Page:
Advice columns, The Bachelor, your haughty married friends on Facebook — everyone is ready to tell you what marriage is all about. But for the real unvarnished truth about marriage, don't ask your married friends. Ask your divorced ones.
Getting divorced isn't on the agenda of most 20-somethings, making it a rather rare occurrence. In the past year, just 6 out of 1,000 millennials got divorced nationally. But the pressure on young people to marry, especially as the big 3-0 approaches, leads us to all sorts of sweeping conclusions about the oh-so-important role of marriage.
But this marriage thing so many strive for — what is it really supposed to be about, beyond a ring and a wedding and honeymoon Instagrams? Take it from those who've been married and come out on the other side.
Here are six invaluable lessons about marriage, from women in their 20s and 30s who've been through divorce and back.
Getting married isn't a life accomplishment to be checked off a list.
"You want to hit these benchmarks. We're all so motivated — it's like, 'I'm going to go to college, and then I'm working on this, and now I'm doing this, and now I'm dating.' You want to be able to say you're moving forward and feeling successful.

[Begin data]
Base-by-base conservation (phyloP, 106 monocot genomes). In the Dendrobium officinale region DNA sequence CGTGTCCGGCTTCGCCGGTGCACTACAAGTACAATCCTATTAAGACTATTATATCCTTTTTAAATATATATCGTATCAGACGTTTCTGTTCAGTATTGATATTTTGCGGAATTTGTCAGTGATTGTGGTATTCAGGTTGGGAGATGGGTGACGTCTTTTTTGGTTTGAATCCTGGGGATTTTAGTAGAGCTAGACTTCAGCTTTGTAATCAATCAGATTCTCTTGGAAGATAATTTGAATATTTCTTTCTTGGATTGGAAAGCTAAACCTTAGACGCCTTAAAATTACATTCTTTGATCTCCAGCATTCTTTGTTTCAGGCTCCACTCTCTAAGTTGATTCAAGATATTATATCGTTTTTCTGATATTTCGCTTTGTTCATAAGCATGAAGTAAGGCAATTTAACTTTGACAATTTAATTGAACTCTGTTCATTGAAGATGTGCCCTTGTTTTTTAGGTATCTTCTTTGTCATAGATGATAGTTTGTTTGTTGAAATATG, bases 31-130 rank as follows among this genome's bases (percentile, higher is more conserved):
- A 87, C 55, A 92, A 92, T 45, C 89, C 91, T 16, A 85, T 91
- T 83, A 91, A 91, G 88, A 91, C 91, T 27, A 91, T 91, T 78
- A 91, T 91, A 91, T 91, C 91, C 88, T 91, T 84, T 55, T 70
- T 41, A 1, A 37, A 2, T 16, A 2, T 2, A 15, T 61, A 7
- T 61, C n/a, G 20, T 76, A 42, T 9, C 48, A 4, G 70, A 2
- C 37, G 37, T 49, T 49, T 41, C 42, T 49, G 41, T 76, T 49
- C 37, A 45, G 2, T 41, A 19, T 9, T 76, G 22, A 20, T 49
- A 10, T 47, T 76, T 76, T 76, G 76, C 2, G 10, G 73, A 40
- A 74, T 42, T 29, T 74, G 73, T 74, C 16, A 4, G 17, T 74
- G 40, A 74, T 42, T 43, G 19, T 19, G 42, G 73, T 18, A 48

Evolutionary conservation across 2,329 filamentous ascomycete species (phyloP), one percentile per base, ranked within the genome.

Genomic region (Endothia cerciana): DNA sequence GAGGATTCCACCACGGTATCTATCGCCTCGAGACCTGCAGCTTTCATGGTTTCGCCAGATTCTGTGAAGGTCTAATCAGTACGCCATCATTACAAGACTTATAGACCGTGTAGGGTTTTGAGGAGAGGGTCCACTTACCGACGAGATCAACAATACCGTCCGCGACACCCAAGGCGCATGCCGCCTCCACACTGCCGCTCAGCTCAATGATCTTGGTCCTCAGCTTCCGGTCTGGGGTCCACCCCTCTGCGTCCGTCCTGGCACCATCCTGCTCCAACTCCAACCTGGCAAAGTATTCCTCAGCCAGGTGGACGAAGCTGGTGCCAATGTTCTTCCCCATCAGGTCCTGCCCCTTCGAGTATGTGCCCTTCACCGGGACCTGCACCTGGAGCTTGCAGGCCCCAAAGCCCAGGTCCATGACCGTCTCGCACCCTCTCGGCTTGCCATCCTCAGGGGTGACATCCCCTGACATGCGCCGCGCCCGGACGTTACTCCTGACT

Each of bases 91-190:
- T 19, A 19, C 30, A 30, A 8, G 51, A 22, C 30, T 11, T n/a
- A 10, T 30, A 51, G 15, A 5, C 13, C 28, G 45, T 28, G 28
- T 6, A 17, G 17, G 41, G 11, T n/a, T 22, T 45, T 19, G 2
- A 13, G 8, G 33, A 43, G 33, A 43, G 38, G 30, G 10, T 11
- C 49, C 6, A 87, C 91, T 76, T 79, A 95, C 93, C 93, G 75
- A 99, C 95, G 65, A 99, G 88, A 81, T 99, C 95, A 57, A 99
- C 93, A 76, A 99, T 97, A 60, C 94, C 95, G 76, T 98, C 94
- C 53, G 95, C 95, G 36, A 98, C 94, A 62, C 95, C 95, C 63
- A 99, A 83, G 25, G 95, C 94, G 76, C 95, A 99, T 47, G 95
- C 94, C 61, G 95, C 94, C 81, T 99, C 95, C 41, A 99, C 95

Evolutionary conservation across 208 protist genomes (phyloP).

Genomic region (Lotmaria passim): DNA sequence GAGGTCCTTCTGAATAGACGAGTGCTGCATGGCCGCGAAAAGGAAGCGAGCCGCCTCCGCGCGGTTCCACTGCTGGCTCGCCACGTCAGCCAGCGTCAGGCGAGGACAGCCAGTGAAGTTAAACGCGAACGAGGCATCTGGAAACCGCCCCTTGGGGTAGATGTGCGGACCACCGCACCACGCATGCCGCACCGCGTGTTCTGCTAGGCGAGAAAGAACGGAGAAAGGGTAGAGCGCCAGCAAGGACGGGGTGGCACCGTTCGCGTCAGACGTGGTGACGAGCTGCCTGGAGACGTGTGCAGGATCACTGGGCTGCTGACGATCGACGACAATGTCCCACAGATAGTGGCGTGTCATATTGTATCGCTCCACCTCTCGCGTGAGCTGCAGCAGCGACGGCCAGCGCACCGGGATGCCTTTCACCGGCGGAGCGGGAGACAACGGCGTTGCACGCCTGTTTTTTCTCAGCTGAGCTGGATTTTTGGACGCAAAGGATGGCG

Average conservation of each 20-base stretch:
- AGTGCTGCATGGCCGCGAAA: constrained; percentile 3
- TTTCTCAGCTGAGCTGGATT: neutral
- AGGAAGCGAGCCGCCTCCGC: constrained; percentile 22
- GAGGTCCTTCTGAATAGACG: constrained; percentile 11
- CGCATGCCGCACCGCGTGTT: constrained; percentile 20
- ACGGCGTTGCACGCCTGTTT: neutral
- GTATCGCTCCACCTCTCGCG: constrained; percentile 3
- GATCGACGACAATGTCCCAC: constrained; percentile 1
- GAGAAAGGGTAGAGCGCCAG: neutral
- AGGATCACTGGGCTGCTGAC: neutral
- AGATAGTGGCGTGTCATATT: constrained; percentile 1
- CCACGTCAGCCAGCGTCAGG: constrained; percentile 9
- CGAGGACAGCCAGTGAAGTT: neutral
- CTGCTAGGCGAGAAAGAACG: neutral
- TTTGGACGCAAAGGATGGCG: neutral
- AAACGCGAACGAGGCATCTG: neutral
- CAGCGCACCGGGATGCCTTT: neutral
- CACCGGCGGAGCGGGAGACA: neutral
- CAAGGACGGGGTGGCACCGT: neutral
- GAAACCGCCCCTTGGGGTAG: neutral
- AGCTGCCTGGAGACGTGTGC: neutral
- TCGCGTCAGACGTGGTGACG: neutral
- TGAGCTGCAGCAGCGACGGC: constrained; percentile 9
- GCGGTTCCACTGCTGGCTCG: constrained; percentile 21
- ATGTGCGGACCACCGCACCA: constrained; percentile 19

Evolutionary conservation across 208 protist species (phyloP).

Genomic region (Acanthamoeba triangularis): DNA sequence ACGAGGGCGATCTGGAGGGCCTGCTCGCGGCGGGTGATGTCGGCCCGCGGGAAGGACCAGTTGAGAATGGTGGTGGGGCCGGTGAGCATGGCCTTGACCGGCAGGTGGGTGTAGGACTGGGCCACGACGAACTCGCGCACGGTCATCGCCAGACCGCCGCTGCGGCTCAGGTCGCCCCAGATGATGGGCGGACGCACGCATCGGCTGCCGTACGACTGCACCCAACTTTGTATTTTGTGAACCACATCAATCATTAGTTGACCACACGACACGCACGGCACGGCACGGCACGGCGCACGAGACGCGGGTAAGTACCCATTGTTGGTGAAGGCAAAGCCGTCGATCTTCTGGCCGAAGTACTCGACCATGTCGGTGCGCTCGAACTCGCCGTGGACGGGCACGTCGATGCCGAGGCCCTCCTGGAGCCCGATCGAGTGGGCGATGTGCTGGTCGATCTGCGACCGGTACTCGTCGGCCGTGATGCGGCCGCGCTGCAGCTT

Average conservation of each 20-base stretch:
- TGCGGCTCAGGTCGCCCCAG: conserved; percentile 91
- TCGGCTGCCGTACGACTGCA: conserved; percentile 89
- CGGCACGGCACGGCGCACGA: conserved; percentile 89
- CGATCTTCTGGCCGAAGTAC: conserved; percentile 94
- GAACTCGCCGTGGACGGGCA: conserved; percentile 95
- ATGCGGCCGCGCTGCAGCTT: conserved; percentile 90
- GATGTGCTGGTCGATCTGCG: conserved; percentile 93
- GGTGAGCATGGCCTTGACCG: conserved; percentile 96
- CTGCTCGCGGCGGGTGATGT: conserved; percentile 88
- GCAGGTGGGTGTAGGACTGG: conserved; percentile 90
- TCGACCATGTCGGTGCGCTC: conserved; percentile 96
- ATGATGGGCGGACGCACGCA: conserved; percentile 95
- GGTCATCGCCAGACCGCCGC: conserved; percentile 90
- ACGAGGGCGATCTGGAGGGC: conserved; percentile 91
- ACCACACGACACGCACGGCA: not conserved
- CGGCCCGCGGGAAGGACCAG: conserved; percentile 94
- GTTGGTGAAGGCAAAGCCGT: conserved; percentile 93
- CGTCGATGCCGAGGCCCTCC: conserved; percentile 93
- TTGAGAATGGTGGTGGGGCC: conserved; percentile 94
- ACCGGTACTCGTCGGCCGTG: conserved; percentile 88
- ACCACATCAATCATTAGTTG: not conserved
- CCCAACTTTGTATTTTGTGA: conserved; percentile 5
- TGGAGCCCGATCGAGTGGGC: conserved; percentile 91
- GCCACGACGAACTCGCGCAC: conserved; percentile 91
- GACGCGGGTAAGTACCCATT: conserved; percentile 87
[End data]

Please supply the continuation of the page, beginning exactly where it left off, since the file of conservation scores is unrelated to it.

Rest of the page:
"I personally never thought I was going to get married. When I realized he was going to ask me to marry him, I just started bawling. I was like, 'Oh, shit.' But then I said yes."
Megan, 31, met her husband when she was 23. They separated this past summer and signed divorce papers in November 2014.
Just because you're with a great person by a certain age doesn't mean you have to marry them.
"As you get older, everybody else is getting married, so you feel as if it's a life stage you have to complete. I was always an overachiever, and whether we like it or not, marriage is about being a successful professional. It's something we all aspire to because it's part of what we're supposed to do. I was always anxious to do what I was supposed to do, and marriage was supposed to be it. I was in a great relationship with a really good guy, and all the pieces were in place, so ...
"But now, I'm completely self-reliant, and I understand the importance of a partner. I can do everything myself, so I'm not going to look to them to fulfill a gender role; they can fulfill an emotional role, and be a friend. It's different now because ultimately I can do everything on my own."